But even "kind" involves a judgment call on my part.

    And I don't really know who I am, anymore.

    I am unpredictable to myself.

    And I want it.

    I want it to be real...but real keeps changing.

    I have posted about this before. Your response brought it to mind and heart.

    So, here goes.

    Maya Angelou, in responding to a question about where her strength of character and purpose were fueled, said these things come to her from her love for God.

    Not from God's love for her, but for her love for God.

    She goes on to describe love as something that creates, that burns through and uplifts ~ not the romantic notion we have of love, but the reality of the creative force.

    The reality of that creative force, of that source of strength and passion and inspiration, that we have no other word for but love.

    Maya also talked about how she learned to love God that way. This is how that happened, for her:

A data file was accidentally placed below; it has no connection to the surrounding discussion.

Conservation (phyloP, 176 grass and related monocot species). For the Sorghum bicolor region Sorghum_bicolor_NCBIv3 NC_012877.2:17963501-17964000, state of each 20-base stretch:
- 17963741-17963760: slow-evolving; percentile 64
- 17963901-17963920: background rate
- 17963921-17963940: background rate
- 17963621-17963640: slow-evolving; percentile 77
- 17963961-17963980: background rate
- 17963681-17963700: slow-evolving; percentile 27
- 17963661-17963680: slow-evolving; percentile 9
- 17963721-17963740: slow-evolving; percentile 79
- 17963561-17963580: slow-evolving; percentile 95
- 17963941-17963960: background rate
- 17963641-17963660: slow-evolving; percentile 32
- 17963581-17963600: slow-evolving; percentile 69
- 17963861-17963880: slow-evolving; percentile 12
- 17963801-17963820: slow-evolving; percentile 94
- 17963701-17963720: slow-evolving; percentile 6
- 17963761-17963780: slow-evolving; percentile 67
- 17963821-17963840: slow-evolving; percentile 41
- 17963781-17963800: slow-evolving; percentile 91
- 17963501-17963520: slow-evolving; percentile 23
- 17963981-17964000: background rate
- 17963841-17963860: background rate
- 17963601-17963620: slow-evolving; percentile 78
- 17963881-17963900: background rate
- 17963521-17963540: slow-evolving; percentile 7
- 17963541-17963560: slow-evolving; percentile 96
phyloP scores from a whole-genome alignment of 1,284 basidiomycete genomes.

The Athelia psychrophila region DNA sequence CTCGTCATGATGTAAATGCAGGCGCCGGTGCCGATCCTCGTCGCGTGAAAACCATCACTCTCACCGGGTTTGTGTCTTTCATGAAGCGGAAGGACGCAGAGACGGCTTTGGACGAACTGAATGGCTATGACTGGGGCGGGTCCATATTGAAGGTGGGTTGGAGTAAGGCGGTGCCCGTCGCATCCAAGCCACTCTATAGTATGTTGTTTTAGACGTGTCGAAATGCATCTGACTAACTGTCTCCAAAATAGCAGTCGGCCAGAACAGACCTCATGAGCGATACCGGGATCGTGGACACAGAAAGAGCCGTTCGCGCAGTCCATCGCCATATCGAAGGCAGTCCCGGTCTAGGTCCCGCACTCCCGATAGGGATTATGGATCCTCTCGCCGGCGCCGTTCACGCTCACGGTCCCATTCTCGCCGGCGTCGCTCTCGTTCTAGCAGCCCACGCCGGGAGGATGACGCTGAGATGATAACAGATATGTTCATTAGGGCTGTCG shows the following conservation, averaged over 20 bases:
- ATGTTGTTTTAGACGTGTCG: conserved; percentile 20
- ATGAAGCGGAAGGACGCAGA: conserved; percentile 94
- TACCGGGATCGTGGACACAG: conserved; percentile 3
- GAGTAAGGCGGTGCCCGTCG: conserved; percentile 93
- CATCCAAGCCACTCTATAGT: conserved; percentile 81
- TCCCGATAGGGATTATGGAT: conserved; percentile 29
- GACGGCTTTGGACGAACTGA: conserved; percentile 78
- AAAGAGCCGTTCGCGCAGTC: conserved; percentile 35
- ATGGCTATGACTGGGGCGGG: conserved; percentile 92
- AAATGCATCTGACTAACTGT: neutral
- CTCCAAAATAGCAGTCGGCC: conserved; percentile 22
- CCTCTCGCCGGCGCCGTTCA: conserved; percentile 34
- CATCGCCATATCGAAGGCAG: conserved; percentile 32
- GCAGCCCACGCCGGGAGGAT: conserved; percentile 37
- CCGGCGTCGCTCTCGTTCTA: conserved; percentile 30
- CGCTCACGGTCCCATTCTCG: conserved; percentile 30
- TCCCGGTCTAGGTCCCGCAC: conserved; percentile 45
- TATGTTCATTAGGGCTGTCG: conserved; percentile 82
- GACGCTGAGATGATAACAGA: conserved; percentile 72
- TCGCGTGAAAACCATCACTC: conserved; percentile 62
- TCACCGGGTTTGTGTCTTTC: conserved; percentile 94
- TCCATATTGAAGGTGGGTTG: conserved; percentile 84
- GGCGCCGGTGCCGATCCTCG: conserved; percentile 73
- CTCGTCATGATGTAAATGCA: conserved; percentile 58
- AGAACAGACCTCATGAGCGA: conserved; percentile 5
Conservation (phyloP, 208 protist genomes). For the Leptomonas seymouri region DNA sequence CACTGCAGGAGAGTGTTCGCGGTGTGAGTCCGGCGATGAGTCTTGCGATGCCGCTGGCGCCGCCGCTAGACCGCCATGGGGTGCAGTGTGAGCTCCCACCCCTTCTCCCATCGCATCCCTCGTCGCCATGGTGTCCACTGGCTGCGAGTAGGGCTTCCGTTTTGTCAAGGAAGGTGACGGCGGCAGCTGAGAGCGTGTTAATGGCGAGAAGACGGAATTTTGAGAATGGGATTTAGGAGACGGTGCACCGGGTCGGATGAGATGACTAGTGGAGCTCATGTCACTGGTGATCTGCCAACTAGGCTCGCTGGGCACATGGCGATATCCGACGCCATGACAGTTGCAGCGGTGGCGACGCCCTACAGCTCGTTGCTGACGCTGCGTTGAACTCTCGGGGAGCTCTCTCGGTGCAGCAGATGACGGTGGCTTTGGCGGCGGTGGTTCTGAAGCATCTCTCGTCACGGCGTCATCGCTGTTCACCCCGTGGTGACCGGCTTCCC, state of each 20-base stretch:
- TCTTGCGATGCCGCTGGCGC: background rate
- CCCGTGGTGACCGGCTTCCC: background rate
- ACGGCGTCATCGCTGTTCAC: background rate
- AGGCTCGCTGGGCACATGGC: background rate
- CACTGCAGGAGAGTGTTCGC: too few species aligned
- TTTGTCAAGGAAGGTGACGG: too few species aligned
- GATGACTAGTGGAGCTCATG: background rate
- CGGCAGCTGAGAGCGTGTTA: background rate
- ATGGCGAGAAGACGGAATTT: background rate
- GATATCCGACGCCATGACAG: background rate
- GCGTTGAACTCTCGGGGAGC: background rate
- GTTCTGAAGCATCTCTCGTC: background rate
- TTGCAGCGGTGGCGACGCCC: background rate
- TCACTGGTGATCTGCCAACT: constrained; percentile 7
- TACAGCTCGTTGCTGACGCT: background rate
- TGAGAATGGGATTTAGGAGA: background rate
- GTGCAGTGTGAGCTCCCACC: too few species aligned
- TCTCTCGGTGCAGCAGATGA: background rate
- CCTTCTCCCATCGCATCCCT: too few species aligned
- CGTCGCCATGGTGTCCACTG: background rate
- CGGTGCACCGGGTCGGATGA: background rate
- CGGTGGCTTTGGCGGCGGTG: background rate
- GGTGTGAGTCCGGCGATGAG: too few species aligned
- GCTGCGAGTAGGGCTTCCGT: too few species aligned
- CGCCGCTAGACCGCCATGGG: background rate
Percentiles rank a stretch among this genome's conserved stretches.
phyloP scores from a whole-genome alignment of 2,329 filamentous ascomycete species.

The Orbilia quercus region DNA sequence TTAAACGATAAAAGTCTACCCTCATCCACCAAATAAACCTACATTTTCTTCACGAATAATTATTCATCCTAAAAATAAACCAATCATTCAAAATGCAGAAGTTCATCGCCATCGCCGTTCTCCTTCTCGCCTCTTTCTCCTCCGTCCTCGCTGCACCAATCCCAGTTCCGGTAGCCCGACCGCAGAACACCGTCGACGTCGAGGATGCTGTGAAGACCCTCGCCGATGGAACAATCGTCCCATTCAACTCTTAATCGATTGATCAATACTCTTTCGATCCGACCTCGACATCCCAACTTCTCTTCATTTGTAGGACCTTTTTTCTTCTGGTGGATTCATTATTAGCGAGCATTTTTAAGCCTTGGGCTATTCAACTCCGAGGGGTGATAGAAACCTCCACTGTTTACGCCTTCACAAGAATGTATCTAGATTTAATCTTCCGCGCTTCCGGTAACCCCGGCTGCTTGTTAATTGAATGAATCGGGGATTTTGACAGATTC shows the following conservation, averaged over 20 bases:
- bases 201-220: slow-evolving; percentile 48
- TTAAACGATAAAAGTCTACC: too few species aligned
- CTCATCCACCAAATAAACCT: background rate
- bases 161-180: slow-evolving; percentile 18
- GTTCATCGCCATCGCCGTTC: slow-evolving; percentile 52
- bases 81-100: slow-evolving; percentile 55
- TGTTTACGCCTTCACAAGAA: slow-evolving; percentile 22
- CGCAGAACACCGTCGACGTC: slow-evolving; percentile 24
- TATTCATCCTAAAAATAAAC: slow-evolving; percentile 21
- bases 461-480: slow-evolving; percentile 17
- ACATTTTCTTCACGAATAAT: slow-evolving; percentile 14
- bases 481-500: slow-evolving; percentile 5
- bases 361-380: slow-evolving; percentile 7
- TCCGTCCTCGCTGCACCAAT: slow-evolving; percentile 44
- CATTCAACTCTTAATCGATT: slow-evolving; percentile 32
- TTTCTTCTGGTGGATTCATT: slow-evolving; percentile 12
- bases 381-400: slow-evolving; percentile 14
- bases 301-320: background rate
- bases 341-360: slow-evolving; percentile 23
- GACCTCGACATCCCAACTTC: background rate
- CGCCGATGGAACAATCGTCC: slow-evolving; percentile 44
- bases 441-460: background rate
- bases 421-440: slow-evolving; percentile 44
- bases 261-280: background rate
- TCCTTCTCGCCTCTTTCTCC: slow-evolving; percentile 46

Someone was working with her on this or that issue. He told her to say, "God loves me" with passion and meaning. She said that phrase over and over, feeling shamed, feeling more and more worthless, until...she broke through.

    She got it.

    God knew and deeply cherished, took joy in, believed the best for, her. For the very person she was in that moment, in every moment.

    She realized she ~ all that was good, all that was bad ~ that she was here on purpose.

    Because she could accept that that divine, eternal, ever-creating Force recognized and loved her... she could return the feeling.

    That intensity of love she returns to the Divine is what Maya Angelou attributes her strength of vision, her courage to call a new truth into existence, to.

    Your response just made me think of that, COM.

    I am happy for you.

    And for me, too.

    I think we would not have come so far, alone.

    :O)

    Cedar
     
  5. Albatross

    Albatross Well-Known Member

    I hear him trying (albeit in that strange difficult child way we know so well) to determine and respect your boundary and still maintain a relationship. You said you didn't want to SEE him so he wants to know if you still want him to CALL. In looking back at when we went no contact with my son, I remember how carefully we crafted our text to him. husband is a lawyer and he actually did the whole lawyer thing as we wrote it, looking for "loopholes."

    That was after the long discussion we had about whether we could really live with not knowing how or even where he was. I remember looking at each other right before I hit "send" and husband saying with such pain in his eyes, "We both know how this is going to end."